3 min read

So you fell off. Happens to everyone, don’t be embarrassed and, most importantly, don’t get scared. Get back on as soon as you can, doing so will work wonders for your confidence and save your months or years of mental anguish and decaying self-confidence.

Here’s some tips on how to ride a motorcycle again after your first crash.

Step One: Your Gear

Did your helmet touch down in your crash? If you have any sort of doubt that it might have, you have to get a new one. Like the crumple zone on a car, they’re one-impact only, sacrificing themselves to save your life. Jackets, armour, boots etc are more forgiving, but be honest with yourself — if that equipment has been damaged, will it still work to protect you? It’s not worth saving a little cash only to ride in damaged gear. The materials might look okay…..but is the stitching?

Step Two: Your Bike

Did you damage your bike? Even in a mild drop, it can incur unseen, but critical damage. Things like tweaked forks or crimped fork tubes or even a bent frame or steering yoke can be difficult to detect, but could make your motorcycle an accident waiting to happen. For peace of mind, ask a mechanic to check it out before you climb back on. This isn’t to say that you need to return your bike to showroom condition — doing so is prohibitively expensive — but you need to make sure it’s not dynamically compromised in any crucial way. If you’ve suffered significant injuries that impair your physical ability or comfort, you may find it helpful to buy a small, light, cheap bike to ride until you’re fully recovered.

Step Three: Your First Ride

You’re going to be nervous, there’s just no getting around that. To offset your nerves, plan a short, manageable ride at a time and place where traffic is light or, ideally, non-existent. And don’t try to return to the scene of the crime; if you crashed on an A road, do your first ride back on less travelled roads. If you crashed in the rain, make sure you ride on a sunny day. Just getting back on your bike will be enough of a demon to tackle, don’t make it worse than you have to. Pick ideal conditions, don’t try to get back out when it’s too cold. Full gear will also be a confidence booster. There’s nothing better than knowing that, even if you do go down, chances are you won’t be hurt. It’s also a good idea to tackle this particular obstacle on your own. That way there’s no pressure to perform in front of friends. And, just take it easy. Go for a nice little ride, feel the wind on your face, see some sights, smell some smells and go home with a sense of both confidence and accomplishment.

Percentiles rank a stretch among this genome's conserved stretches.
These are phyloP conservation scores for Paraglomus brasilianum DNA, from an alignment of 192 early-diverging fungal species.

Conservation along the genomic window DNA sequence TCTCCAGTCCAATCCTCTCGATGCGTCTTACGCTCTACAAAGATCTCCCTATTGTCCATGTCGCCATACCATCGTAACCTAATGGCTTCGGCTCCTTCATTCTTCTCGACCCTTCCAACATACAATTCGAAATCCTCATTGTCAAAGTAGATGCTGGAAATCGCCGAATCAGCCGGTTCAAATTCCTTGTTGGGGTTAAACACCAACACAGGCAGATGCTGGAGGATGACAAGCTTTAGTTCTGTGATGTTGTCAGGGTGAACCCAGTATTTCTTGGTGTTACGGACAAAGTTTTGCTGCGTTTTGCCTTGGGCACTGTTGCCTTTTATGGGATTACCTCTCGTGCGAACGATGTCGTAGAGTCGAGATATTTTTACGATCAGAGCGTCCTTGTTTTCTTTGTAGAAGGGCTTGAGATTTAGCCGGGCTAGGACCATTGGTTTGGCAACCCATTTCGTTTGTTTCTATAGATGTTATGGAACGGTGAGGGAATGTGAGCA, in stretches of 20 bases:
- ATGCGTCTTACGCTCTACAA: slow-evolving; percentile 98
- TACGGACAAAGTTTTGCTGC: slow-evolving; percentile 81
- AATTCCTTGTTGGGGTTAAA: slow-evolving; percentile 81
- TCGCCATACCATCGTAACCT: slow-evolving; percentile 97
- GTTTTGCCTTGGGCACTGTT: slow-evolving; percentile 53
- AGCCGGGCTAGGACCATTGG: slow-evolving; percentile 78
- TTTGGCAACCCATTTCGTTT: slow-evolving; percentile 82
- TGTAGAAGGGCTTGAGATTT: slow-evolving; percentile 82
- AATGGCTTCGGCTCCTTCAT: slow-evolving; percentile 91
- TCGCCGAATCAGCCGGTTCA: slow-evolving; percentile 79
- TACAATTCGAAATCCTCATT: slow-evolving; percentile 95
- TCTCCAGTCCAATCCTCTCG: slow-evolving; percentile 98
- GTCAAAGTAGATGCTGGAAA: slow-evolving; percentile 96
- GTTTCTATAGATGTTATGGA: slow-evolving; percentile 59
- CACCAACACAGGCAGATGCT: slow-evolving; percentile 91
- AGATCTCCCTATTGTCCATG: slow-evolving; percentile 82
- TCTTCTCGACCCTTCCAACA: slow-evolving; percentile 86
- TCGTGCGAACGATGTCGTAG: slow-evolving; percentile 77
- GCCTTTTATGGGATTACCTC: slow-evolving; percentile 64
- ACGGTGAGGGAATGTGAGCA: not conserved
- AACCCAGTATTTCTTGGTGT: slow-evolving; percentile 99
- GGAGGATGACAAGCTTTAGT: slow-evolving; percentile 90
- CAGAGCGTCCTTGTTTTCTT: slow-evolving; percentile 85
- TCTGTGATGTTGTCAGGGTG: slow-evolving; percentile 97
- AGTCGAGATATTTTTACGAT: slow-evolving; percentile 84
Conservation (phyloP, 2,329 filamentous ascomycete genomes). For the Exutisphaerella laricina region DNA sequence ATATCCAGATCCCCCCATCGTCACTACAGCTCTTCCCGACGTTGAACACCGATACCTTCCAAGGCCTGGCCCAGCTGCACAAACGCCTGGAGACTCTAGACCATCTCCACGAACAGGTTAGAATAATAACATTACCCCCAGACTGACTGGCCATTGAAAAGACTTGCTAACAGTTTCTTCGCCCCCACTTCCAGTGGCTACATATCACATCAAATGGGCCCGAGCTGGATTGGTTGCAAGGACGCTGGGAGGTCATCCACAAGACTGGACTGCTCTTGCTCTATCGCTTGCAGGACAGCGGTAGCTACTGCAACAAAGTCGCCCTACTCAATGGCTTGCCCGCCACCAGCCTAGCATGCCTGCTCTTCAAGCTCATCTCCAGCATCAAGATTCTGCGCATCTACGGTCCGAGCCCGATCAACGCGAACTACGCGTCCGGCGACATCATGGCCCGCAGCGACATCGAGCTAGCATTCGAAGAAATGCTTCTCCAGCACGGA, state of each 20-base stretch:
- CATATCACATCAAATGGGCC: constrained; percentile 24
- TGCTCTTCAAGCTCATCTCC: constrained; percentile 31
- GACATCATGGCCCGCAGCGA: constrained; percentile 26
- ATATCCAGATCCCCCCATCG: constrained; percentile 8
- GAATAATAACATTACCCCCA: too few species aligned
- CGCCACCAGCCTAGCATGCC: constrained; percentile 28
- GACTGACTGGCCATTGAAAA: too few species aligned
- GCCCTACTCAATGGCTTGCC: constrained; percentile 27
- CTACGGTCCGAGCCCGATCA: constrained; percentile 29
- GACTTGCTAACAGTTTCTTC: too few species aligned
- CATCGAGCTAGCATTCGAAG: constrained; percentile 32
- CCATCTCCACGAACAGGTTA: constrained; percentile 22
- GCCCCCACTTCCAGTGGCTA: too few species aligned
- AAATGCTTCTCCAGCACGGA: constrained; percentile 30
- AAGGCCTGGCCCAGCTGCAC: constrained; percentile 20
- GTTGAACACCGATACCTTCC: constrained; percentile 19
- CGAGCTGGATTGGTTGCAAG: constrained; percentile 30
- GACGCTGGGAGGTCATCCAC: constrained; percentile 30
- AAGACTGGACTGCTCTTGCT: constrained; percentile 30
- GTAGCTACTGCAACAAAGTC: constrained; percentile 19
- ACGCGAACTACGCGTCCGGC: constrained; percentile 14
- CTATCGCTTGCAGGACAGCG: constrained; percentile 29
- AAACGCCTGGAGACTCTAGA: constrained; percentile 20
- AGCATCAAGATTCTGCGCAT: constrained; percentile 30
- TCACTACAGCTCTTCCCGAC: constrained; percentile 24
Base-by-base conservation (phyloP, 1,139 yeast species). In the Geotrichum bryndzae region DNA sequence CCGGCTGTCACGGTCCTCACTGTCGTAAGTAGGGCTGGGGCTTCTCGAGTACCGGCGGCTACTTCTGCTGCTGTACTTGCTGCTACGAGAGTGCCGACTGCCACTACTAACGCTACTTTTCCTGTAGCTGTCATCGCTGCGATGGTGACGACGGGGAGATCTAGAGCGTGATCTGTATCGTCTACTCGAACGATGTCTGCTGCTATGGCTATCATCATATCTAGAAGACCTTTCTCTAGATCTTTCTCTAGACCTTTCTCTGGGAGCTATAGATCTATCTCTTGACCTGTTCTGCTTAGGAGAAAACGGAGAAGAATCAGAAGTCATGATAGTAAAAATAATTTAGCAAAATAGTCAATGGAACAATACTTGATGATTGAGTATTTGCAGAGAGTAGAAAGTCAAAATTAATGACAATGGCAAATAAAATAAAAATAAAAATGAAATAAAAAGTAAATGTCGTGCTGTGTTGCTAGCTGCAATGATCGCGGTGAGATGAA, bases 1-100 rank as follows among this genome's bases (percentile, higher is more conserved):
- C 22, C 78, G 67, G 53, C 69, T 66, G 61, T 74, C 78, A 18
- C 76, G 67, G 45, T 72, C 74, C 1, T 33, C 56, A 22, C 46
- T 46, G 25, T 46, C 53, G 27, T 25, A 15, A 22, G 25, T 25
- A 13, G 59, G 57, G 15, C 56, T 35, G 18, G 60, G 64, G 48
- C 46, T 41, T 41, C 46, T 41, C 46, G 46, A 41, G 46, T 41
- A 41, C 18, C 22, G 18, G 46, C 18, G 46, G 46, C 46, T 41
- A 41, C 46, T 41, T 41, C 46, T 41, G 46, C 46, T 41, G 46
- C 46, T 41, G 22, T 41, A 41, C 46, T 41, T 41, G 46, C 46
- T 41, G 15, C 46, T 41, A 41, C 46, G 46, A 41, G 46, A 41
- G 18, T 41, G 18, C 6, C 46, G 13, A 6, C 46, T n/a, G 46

Step Four: Practice

You won’t be back up to speed right away. Depending on your experience, the severity of the injuries you suffered, your physical recovery and your mental state, it will likely be some time before you regain all your riding skill. After a crash I was involved in on Roehampton Lane, it took me several months before I was truly comfortable again; I was a bit of a nervous wreck for the entirety of the first month and didn’t ride much, also due to my legs being so bruised. Just invest the time to re-learn and practice all the important riding skills. Do this on your own or/and ask an Observer.

Step Five: Confront Your Demons

Was the crash predicated on a certain set of conditions — heavy traffic, poor weather? Once you’re ready, you’re going to need to face that challenge again and prove to yourself that you can beat it. If you don’t, you’ll be saddled with nagging doubts in the back of your brain. Work up to it, and getting it right, finally, is going to feel better than ever. Tackling the thing that hurt you is what will finally clear your head of the self- doubt and return your full riding ability.

 


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